In the early to mid 1900s, the field of eugenics - the idea that some groups or people are inherently genetically inferior - was a mainstream and well-respected scientific pursuit. Many of the foundational ideas of classic statistics were developed in conjunction with eugenics applications. In the modern era, now that these ideas have been rejected as racist/classist/etc, how should we regard the influential people and ideas that came out of that movement?

Required Reading:


We ask you to think carefully about the practice of re-contextualizing scientific contributions in light of modern ethics. Questions to consider:

In your assigned group of 6 students:

Week 4: October 13

We will look at the Frequentist vs. Bayes debate! Not only does this debate pertain to how you think and do your statistics and data science, but also to some of your ways of thinking every day! Please come prepared to defend both, although we want you will be asked to take a side in class.

Required Reading:

Here are some additional readings that might be of interest.


We ask you to think carefully about these two sides: Frequentist and Bayes. Questions to consider:

In your assigned group of 6 students:

Week 5: October 20

We will read a classic paper by Leo Breiman entitled “Statistical Modeling: The Two Cultures.” The PDF linked below also contains comments by leading statisticians and data scientists which will give you more ideas as you prepare your presentations.

Required Reading:

This paper by Efron can be seen as an update to Breiman’s paper 20 years later – it is not required reading but might be interesting for you to read over:


In your assigned group of 6 students:

Week 6: October 27

We will discuss the past and future of Artificial Intelligence (AI).

Required Reading:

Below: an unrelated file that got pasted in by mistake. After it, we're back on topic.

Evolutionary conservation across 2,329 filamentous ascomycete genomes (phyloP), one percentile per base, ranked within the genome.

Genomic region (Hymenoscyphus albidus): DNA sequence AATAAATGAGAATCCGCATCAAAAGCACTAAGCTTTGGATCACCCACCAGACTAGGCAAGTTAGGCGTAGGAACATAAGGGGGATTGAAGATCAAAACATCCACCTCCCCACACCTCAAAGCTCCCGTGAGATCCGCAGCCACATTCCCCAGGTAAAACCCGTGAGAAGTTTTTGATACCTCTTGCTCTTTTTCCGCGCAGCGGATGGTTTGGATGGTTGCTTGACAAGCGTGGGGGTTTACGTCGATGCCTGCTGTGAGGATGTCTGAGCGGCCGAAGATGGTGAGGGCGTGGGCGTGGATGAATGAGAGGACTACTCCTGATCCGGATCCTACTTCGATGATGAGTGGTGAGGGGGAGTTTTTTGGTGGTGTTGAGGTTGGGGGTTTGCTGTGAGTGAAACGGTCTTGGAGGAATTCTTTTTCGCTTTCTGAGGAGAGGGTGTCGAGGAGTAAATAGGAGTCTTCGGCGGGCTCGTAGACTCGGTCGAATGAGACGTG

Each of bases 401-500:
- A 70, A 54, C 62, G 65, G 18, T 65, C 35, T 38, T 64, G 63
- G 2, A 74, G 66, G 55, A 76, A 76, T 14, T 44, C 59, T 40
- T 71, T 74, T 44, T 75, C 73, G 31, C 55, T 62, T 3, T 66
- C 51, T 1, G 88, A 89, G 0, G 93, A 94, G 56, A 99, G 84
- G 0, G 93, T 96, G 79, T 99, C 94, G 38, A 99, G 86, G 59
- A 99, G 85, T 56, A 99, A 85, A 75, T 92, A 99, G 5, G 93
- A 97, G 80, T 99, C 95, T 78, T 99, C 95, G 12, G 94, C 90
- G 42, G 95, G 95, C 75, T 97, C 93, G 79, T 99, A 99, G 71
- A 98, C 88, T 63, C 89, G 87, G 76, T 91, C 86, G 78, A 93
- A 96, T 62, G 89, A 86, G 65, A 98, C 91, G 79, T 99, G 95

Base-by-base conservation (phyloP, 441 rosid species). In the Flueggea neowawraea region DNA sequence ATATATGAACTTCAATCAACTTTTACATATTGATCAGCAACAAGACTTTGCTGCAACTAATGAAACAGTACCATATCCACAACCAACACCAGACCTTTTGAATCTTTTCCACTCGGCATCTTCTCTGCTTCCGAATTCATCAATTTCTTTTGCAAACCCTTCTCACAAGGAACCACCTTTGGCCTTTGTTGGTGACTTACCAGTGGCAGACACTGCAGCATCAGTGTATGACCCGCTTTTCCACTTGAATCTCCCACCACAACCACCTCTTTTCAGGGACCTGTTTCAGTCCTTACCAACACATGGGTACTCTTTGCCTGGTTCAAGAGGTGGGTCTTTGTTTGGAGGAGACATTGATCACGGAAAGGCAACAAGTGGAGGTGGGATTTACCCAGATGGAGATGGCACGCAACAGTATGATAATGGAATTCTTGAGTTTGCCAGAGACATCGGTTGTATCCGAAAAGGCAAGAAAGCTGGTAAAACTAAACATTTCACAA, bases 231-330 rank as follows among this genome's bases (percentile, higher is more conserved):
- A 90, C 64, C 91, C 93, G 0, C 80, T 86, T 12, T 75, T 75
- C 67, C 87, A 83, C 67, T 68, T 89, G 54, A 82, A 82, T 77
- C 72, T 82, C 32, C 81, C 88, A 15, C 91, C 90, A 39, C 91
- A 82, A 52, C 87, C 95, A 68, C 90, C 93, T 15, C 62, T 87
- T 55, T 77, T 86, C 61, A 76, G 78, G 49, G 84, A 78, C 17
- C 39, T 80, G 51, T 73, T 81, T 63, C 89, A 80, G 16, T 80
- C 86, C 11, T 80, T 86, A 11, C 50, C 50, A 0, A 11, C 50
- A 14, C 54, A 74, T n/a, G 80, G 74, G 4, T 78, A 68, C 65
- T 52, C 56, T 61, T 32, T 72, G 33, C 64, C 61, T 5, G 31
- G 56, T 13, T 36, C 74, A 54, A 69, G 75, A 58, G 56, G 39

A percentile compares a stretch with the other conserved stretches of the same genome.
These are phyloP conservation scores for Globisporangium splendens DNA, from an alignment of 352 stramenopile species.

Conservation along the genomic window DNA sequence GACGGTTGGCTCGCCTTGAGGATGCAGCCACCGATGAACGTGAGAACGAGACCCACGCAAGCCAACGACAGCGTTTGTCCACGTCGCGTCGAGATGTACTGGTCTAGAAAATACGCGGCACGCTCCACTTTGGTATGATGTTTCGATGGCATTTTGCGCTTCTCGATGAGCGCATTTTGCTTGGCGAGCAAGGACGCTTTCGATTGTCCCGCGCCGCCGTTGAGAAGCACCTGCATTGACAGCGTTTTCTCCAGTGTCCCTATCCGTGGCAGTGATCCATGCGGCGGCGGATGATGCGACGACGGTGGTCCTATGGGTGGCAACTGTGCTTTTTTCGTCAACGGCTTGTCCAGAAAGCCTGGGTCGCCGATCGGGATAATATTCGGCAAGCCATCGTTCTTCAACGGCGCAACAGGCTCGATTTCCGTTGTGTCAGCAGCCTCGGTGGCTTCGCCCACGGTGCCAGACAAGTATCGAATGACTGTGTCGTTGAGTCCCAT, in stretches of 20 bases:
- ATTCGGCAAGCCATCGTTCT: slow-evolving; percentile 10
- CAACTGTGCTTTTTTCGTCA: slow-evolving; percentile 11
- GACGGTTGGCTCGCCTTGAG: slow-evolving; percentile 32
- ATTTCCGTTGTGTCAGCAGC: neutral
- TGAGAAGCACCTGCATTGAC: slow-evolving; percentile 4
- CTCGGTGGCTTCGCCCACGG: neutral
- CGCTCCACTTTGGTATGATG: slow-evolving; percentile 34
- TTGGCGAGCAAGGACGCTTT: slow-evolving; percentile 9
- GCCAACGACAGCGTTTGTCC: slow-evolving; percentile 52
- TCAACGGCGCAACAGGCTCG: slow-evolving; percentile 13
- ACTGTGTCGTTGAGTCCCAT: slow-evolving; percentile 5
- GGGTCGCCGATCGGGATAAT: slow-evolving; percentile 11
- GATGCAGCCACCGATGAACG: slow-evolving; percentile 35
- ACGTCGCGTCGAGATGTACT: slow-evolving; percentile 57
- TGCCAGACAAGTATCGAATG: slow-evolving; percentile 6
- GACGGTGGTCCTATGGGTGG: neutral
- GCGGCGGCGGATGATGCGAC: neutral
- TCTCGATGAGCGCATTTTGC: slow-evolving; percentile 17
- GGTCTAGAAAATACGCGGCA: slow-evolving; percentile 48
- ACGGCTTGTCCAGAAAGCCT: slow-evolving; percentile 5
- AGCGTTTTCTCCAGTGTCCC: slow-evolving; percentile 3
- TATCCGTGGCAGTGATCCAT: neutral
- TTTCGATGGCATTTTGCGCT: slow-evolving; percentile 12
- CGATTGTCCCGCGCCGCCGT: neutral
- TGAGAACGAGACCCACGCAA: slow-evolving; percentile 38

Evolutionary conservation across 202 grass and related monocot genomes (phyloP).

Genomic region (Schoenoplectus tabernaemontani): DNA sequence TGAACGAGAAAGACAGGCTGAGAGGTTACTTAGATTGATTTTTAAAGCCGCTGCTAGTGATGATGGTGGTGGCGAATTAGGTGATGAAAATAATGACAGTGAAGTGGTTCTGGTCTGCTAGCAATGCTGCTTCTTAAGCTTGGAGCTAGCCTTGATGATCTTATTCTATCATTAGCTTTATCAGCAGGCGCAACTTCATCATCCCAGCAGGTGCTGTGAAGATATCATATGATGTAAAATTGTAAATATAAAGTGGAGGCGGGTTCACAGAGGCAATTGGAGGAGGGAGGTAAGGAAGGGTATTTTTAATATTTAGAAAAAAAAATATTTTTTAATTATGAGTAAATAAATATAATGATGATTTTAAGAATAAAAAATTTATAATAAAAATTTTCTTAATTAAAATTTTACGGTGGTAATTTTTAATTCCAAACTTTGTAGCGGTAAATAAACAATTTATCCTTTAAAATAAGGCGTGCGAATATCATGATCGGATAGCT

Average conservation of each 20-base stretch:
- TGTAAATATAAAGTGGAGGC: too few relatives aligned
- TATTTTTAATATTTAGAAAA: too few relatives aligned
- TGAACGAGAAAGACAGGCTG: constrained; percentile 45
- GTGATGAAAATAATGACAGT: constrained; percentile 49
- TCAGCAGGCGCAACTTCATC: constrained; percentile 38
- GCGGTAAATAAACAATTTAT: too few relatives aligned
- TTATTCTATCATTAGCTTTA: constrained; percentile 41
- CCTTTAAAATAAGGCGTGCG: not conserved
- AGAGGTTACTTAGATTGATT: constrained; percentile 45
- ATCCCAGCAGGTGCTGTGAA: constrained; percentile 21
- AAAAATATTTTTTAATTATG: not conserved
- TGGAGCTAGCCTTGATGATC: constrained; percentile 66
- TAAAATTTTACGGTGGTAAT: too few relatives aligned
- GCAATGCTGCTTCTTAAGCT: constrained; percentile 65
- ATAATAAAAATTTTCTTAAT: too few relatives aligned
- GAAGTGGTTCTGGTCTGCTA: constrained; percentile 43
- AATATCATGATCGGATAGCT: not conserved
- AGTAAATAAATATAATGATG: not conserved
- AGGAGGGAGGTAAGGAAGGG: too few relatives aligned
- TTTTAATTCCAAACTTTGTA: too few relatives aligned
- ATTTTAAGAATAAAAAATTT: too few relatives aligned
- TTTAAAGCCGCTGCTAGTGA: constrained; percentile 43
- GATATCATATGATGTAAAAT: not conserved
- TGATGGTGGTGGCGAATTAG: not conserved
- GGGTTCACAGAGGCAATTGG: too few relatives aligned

In your assigned group of 6 students:

Week 7: November 3

We are starting a three-week stretch devoted to the ideas and technologies behind working with big data. Our first discussion is about relational databases, their history and their role in bringing forth our ability to work with large quantities of data. To that end, you will read two sets of articles.

The first set of articles gives you some historic perspective on the development of the relational data model and relational databases. The articles in this set are:

The Codd papers provide historic descriptions of the ideas behind the modern relational databases. The blog post puts some of the information contained in these papers in the overall context.

The second set of papers comes from a sequence of meetings conducted by the database research and industry community over the course of the late 20th and early 21st century. The meetings served as the community reflection points on the progress of the field of relational databases (and the field of databases in general) over the years. They also attempted to identify future challenges that the database technology and the database community needed to meet. The papers are co-authored by who’s who in the area of database management systems. The papers in this series are:

This is a lot of reading. Please, read the instructions below carefully.

The roles for this week’s assignment are:

Week 8: November 10

We will discuss the rise and “fall” of Hadoop… and future of Hadoop.

Required Reading:

Everyone should read in detail the following:


The “decline” of Hadoop is documented, and so it is not my intention to have you discuss why this happened. It is an interesting topic but not our focus. I’ll share a bit of my own experiences with Hadoop at the beginning of seminar since it came about during my graduate school days, and I’ve been along for the ride ever since.

In your assigned group of 6 students:

Week 9: November 17

Everyone needs to read the following:

In your assigned group of 6:

Everyone: be sure to look up terms and products that you’re reading about which you may not be familiar with (too old or discontinued). Teams need to be explain the terms in the papers that have to do with their subject, if asked during their presentations.